Jim Olson’s Sanctuary and Home Base

Oh, my land is like a wild goose

Wanders all around everywhere

Trembles and it shakes ’til every tree is loose

It rolls the meadows and it rolls the nails

–  Gram Parsons, “A Song for You” (1972)

For 56 years now, architect Jim Olson has been designing and building a sanctuary and a retreat for himself and his family.

Now the home is part of a retrospective portrait of the architect at the University of Washington, aptly called Home Base.

His house is tucked into the woods in Longbranch, Wash., overlooking Puget Sound and Mt. Rainer. It started as a 14-foot-by-14-foot bunkhouse on property owned by his grandparents, and evolved with the architect’s career.

“My grandparents bought it in 1913 when you could pick your views of the mountain,” he says. “It’s very prized.”

The exhibit traces the architect’s work on the house during four key junctures of his life: ages 18, 41, 61, and 74. It began life as a living room, with a bath added later. Eventually, it became a 1,200-square-foot second home. Most recently, the architect’s added a 1,200-square-foot addition with master suite and guest rooms.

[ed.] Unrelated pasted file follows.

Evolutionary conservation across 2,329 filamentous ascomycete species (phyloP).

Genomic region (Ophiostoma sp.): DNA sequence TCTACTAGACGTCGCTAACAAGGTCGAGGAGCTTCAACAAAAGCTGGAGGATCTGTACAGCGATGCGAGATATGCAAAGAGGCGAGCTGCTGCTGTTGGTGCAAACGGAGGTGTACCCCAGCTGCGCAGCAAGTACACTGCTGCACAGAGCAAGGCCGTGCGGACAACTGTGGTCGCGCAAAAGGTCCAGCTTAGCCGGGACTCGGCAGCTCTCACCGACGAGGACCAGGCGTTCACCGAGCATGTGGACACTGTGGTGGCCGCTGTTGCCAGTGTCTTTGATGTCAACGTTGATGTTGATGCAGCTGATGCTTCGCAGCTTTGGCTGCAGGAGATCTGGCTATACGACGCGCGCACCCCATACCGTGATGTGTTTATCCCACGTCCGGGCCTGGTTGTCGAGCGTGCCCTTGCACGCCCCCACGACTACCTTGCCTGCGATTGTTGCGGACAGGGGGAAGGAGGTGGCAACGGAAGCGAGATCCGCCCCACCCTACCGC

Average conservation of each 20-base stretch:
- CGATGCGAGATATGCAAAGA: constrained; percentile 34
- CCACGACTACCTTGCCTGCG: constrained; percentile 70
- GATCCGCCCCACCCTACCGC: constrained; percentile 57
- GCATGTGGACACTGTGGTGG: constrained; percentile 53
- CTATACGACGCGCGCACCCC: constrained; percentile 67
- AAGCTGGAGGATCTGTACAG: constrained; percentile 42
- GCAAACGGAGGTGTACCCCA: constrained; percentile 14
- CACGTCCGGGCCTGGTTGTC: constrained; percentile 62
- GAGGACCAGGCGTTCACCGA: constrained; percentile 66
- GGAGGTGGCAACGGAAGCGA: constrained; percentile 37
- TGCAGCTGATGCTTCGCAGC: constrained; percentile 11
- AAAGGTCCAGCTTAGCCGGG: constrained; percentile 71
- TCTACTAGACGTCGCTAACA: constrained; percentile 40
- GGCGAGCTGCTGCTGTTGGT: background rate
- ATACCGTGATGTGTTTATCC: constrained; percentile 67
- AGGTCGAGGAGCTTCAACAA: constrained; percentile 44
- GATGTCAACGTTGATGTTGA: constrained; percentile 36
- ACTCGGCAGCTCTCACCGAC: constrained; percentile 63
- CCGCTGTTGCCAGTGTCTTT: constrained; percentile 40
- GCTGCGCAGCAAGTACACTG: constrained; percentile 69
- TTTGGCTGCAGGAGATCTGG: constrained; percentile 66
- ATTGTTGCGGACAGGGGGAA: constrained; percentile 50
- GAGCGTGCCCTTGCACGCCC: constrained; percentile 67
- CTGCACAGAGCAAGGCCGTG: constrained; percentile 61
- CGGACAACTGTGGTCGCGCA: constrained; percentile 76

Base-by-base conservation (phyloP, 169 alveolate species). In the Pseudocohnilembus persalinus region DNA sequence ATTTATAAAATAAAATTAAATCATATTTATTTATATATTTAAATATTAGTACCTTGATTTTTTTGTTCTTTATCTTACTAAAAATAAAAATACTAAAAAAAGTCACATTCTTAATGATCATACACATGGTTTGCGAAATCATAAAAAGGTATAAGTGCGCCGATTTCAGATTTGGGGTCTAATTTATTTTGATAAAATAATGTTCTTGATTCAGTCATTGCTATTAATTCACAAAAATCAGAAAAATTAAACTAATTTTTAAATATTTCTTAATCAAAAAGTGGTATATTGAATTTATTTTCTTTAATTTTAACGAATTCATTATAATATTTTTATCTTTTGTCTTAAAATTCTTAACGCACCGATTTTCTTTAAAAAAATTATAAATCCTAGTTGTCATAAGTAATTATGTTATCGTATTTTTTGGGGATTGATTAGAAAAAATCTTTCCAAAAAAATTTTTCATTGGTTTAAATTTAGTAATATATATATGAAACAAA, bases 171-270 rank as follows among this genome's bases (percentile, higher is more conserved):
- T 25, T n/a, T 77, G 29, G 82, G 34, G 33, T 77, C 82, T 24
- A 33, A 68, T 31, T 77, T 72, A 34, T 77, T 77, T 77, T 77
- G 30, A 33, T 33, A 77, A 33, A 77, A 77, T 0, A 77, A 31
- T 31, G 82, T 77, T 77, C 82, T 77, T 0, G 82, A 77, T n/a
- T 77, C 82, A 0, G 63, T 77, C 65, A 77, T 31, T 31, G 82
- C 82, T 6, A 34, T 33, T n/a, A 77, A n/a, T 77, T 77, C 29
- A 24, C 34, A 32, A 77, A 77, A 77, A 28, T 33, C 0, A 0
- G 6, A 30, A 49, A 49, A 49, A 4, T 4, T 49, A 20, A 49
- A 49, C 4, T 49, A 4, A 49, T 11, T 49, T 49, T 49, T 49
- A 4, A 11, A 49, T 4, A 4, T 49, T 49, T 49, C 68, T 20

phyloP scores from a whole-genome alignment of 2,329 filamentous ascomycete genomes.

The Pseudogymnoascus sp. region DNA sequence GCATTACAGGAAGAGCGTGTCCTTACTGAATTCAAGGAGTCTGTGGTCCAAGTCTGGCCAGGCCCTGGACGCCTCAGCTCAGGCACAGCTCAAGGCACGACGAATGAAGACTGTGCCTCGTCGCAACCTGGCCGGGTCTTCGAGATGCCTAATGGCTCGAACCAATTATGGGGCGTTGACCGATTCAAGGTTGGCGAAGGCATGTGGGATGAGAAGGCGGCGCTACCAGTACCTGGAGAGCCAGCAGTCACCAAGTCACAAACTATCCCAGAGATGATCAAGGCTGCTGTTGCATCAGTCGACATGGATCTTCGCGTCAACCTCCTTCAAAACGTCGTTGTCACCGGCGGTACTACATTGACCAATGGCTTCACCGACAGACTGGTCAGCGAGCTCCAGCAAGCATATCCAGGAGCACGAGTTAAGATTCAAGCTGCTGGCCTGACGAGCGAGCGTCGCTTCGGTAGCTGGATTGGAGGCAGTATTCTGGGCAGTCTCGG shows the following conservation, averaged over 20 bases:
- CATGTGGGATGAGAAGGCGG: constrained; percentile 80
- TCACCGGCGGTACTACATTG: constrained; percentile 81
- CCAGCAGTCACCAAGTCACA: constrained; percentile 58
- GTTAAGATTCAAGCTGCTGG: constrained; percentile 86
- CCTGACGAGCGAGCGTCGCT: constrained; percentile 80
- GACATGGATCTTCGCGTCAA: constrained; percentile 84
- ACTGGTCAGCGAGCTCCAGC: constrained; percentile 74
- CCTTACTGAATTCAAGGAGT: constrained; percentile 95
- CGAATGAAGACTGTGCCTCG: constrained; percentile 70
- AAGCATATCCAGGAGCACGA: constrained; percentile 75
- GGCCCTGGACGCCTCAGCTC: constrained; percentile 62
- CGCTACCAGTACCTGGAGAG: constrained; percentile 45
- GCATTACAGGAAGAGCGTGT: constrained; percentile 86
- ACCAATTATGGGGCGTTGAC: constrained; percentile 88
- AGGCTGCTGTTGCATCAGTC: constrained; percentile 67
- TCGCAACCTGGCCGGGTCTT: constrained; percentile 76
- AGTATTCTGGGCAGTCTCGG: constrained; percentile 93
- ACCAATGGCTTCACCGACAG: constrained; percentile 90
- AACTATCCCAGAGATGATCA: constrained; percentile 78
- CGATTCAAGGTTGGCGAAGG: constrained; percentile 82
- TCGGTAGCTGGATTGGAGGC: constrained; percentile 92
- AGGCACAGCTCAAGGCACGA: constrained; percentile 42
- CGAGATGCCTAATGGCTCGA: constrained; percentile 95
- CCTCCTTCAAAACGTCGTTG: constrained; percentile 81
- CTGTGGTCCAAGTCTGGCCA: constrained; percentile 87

“It started out for teenagers and now it’s for the elderly,” he says.

It’s also a place for meditation and inspiration – a natural setting with no distractions, save the occasional birdsong or squirrel slipping across a deck. “I can get some of my most creative thinking done there,” he says. “I can really concentrate on what I’m doing – the natural world affects how I think about everything.”

A contextual architect who prefers work that fits into its surroundings, he’s tucked this home into the woods so it peers out at field and beach stretching before it. As such, it parallels his personality. “I’m a shy type of person, rather than extrovert, and the house is like that,” he says.

He’s gone to extraordinary lengths to bring nature into his built environment. At one three-dimensional juncture where a window turns a corner, he’s installed a speaker wired to a microphone in the trees. It enables him to hear the birds without stepping outside.

“I’ve been working on it for years,” he says. “It’s my own thing. I don’t pay much attention to other architects, so it’s my own personal exploration.”

And a metaphor for his architecture.

For more information, go here.

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